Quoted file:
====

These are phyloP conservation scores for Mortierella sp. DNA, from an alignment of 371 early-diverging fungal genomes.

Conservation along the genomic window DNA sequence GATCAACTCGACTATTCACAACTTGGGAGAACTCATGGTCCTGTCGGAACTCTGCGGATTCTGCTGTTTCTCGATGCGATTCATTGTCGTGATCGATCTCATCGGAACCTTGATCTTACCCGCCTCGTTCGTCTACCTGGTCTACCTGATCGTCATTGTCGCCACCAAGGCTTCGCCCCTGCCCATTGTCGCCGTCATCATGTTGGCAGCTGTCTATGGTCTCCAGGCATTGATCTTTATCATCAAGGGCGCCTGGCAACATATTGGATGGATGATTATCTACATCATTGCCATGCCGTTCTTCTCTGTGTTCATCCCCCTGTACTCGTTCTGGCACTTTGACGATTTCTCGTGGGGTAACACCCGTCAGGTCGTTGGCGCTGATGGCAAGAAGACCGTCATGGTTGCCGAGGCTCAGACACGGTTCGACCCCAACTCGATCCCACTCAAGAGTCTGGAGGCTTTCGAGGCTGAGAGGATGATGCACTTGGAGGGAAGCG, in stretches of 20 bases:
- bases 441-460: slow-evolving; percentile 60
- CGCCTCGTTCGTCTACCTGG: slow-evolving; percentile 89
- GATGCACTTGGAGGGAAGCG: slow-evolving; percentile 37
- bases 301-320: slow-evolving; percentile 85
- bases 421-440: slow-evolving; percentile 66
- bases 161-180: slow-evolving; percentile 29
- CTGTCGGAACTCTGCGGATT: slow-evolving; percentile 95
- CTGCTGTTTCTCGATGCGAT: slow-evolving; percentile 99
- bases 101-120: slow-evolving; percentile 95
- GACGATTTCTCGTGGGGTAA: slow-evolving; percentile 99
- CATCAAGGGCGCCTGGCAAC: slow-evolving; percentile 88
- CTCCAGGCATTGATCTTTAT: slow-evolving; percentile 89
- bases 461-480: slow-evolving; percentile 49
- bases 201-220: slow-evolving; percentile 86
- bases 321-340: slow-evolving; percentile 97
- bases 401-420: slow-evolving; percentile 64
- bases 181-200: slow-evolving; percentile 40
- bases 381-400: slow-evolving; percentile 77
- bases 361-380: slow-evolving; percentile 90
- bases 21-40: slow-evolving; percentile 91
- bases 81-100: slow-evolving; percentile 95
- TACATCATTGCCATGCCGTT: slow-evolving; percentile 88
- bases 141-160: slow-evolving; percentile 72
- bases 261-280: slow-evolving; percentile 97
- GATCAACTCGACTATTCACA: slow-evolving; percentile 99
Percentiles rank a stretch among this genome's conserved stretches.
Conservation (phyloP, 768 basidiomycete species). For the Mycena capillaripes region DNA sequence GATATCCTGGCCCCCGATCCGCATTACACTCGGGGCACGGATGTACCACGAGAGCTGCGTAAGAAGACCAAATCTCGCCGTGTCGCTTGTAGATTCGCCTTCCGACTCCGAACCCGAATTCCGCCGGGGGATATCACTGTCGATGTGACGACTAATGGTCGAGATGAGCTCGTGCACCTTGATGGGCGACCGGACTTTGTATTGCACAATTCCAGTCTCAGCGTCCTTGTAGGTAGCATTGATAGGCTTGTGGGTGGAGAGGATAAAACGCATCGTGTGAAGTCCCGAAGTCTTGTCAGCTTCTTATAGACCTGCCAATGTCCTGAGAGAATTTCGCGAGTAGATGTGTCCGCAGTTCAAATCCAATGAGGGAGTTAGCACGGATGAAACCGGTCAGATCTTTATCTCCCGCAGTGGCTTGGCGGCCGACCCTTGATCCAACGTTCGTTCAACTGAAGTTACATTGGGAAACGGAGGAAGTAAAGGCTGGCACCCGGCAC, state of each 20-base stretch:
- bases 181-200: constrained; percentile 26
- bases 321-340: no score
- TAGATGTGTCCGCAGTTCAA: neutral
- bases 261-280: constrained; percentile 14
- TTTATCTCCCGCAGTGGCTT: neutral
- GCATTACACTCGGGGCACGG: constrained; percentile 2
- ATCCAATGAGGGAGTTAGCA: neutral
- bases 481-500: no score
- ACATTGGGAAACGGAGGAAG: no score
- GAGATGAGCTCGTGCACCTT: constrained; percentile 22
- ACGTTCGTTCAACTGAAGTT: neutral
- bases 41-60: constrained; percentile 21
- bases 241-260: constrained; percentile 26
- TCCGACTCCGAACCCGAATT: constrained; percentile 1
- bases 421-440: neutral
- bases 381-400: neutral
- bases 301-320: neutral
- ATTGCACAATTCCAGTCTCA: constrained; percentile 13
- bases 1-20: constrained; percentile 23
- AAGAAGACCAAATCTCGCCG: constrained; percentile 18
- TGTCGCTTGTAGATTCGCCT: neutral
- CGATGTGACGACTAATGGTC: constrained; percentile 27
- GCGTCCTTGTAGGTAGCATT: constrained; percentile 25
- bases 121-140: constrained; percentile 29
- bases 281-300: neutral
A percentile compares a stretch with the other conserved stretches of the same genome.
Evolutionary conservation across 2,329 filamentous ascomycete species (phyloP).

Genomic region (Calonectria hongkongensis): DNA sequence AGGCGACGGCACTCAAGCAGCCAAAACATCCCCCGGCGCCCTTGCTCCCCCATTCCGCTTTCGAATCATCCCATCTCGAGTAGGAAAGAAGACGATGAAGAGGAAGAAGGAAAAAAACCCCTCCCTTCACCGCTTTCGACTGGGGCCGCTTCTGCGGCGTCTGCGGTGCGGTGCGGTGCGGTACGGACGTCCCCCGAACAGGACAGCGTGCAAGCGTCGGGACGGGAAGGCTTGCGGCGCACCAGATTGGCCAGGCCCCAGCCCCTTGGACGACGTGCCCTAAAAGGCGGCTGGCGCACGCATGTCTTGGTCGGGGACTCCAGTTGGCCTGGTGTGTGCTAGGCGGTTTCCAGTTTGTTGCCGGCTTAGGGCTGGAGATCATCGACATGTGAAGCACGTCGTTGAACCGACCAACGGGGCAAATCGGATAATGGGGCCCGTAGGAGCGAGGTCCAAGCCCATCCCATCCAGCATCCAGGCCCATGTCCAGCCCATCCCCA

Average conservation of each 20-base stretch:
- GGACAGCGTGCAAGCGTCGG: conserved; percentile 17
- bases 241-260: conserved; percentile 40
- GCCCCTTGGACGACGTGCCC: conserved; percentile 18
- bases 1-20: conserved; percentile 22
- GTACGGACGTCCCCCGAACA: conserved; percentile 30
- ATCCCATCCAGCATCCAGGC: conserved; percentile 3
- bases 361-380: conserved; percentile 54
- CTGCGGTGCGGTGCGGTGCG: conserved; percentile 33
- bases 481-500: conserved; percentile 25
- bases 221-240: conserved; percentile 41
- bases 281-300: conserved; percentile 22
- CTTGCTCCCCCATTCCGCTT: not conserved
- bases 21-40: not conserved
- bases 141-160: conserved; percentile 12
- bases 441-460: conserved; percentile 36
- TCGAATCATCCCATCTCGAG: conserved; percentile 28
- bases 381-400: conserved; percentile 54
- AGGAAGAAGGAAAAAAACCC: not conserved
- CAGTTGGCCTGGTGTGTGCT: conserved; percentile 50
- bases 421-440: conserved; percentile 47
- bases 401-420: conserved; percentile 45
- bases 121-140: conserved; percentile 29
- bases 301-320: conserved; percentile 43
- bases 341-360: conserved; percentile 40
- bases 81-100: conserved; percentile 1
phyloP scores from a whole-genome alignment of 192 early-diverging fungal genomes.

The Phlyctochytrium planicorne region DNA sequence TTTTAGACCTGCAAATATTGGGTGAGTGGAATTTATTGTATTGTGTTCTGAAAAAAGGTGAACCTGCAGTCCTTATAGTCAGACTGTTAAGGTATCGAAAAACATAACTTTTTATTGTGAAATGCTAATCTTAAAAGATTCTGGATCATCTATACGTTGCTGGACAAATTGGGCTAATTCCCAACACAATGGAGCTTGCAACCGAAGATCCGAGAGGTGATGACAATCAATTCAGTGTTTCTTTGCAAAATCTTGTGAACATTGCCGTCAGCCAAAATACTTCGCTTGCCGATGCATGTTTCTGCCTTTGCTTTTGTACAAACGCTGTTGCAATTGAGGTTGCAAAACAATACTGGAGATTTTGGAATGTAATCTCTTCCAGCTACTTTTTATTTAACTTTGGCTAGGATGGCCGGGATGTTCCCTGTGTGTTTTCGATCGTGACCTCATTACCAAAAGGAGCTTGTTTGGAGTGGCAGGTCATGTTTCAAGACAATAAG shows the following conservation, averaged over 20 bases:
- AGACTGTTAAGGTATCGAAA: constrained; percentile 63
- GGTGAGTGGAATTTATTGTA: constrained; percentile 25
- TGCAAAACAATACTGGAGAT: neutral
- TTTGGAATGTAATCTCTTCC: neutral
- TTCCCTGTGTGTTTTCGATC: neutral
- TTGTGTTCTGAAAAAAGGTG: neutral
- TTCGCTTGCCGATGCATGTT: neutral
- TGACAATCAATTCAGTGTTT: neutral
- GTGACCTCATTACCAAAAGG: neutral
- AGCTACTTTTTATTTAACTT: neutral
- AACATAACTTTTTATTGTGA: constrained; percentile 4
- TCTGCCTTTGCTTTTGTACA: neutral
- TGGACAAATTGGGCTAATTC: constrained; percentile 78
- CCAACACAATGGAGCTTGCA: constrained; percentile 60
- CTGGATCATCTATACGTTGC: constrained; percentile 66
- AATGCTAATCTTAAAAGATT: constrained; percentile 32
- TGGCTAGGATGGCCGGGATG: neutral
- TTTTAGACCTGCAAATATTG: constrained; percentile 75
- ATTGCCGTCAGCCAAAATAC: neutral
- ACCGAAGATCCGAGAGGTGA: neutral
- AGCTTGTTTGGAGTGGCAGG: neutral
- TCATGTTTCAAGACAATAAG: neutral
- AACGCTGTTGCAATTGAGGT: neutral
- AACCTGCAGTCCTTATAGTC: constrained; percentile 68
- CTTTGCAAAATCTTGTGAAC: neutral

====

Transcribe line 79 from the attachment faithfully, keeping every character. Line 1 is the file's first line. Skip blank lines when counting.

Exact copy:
- bases 401-420: conserved; percentile 45